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Weird DNS(?) problem

Posted on 2006-10-19
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Last Modified: 2010-03-19
I recently changed my webhost and for some reason it seems like something is storing a memory of the DNS somewhere.

mail.mydomain.com still takes me to my old mail server however testing it on any remote box, mail.mydomain.com takes me to the correct new server.

has anyone encountered a problem like this?

I tested several machines on the same network and they take me to the OLD one.
But any remote machine not of the same network take me to the NEW one.

Thanks.. any help is appreciated.
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Question by:flam79
6 Comments
 
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Expert Comment

by:nickmarshall
ID: 17766635
Hi,

A couple of things that are worth checking.  Firstly the record may be cached on your ISP's DNS servers.  Your ISP may have a particularly long TTL (Time To Live) on their DNS which will eventually run out and you will see the new site.  If your ISP's TTL is very very long, it may be worth using the DNS servers of your new hosting company.  Simply do a whois lookup on your domain and then use their DNS servers within your ADSL router.

Have you rebooted your ADSL router to clear any cache that may exist?

Also check the hosts file on your PC to make sure that an entry does not exist for mail.mydomain.com.  You can find this within the Windows\system32\drivers\etc folder.

Hope this helps!

www.messagestream.com
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Expert Comment

by:rjf79068
ID: 17767195
You say you changed webhosts ... but you didn't say you changed mail providers.

DNS stores seperate records for web sites (A records) and mail delivery (MX records (Mail eXchanger)).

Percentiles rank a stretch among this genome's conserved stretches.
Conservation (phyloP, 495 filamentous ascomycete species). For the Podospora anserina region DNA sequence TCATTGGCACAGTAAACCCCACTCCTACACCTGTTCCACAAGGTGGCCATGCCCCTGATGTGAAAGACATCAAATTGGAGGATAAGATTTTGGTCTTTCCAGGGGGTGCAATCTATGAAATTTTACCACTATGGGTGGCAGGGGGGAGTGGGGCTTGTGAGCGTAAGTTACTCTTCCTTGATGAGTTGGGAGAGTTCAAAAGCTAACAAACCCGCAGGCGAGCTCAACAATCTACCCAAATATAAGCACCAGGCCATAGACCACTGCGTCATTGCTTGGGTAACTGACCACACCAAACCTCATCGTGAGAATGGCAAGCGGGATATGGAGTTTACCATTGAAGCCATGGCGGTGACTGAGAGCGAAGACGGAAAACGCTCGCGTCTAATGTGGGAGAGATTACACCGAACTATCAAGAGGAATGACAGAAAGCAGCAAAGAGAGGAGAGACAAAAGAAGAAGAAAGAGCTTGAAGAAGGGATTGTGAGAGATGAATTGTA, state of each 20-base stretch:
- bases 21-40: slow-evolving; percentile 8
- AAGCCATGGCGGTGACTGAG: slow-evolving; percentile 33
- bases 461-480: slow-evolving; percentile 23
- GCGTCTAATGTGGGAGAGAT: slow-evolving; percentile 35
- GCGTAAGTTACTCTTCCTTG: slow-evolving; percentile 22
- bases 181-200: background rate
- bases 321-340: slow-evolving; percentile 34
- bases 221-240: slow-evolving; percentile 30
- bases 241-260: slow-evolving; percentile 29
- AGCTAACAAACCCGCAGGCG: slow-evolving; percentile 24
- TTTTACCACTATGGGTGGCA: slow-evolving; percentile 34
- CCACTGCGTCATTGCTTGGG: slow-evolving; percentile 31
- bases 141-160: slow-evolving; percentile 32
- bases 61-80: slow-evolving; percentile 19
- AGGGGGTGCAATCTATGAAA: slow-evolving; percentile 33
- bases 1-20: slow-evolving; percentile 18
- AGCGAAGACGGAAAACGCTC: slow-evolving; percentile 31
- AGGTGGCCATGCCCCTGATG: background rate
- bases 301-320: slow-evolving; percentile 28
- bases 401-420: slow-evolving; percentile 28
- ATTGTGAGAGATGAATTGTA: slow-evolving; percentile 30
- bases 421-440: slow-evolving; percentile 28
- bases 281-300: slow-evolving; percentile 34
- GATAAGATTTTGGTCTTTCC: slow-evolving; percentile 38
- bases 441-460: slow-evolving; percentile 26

Unless you changed the MX record too, you'll get email delivered to your old server.

You can do an nslookup against a root server and it should provide with "less outdated" MX record.

You could also verify with your new webhost that the MX record was changed.
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Author Comment

by:flam79
ID: 17768478
resetting modem didn't work..., thanks for the suggestion though nickmarshall. you're probably right about the ISP DNS server. That was my guess but I didn't think they would do that. I guess it's suppose to speed things up? Who knows.

rjf79068 - I stated "mail.mydomain.com still takes me to my old mail server however testing it on any remote box, mail.mydomain.com takes me to the correct new server."

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Expert Comment

by:rjf79068
ID: 17768605
sorry...somehow i missed that line the first time  :-o
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Expert Comment

by:cslack1313
ID: 17768674
If I understand this correctly, you need to change your internal DNS as well. Are you running active directory, IIS Server? I"m sure you have a host file related to your webserver. Even though your ISP has changed it, internally you will hit the old one until you make the change. Hope this helps
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Accepted Solution

by:
FixingStuff earned 500 total points
ID: 17770758
Use a DNS DIG utility on the host name.  Dig will tell you where it gets it answer from to help diagnose. If you are on a Unix of any flavor, it is a built in command. For Windows, there are many free dig utils available.
Also, assuming Windows... you have flushed DNS cache, right?...  ipconfig /flushdns

FS-
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